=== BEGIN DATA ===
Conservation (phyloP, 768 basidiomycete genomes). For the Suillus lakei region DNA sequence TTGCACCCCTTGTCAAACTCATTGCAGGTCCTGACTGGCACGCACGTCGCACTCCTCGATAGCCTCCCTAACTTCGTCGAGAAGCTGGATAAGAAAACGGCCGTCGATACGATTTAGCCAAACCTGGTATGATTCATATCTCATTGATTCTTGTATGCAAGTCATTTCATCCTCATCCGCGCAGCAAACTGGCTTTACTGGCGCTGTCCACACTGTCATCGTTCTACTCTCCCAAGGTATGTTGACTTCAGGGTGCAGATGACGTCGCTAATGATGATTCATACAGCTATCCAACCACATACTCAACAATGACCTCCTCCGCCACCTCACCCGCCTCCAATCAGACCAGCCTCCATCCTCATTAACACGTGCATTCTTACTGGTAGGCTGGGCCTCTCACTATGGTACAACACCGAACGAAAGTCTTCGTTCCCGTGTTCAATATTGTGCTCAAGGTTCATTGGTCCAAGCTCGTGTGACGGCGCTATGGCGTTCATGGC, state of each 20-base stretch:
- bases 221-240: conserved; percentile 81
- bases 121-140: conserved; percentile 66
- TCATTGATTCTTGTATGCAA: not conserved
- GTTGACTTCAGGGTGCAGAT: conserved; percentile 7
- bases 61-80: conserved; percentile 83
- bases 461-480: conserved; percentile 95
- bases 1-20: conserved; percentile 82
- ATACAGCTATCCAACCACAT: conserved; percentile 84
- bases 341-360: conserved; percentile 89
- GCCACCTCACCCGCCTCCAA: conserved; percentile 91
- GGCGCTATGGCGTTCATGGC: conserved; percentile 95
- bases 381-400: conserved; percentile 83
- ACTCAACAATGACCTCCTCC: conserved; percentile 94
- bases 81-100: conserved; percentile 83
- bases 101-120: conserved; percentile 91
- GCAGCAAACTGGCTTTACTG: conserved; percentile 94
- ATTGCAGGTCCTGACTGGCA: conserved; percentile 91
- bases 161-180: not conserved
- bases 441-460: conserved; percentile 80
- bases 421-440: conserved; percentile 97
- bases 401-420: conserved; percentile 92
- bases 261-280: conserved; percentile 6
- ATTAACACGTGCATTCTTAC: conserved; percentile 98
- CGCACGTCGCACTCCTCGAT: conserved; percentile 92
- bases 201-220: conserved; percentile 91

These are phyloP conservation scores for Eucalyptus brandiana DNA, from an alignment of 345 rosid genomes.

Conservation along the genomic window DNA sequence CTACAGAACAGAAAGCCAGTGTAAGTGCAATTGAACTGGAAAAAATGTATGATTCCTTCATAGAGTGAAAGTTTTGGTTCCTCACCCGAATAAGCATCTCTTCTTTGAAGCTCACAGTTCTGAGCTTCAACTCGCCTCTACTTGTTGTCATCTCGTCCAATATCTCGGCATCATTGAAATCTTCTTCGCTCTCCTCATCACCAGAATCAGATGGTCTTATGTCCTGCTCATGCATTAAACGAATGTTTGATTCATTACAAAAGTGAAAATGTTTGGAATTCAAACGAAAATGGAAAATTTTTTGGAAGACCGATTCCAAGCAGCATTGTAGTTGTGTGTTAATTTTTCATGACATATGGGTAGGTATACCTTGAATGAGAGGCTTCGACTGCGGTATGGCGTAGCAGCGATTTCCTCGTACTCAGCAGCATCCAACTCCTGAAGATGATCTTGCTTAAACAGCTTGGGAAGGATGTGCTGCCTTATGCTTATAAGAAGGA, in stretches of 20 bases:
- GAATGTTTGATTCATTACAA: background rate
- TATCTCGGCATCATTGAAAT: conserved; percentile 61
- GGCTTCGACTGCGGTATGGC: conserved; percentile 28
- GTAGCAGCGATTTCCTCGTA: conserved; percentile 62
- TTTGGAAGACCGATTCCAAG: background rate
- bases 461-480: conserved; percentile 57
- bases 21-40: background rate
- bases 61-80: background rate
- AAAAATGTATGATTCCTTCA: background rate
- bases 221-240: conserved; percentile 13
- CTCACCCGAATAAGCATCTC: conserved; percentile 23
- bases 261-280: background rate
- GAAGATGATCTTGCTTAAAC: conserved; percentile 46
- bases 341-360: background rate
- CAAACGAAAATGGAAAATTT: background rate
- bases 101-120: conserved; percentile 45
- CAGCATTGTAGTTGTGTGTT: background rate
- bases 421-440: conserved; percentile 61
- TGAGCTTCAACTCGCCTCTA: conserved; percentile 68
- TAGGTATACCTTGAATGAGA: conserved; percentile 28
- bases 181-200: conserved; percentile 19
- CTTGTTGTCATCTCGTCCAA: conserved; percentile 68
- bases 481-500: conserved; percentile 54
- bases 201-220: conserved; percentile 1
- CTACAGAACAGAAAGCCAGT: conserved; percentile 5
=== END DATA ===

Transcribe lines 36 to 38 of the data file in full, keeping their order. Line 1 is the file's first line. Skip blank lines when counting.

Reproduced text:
- bases 61-80: background rate
- AAAAATGTATGATTCCTTCA: background rate
- bases 221-240: conserved; percentile 13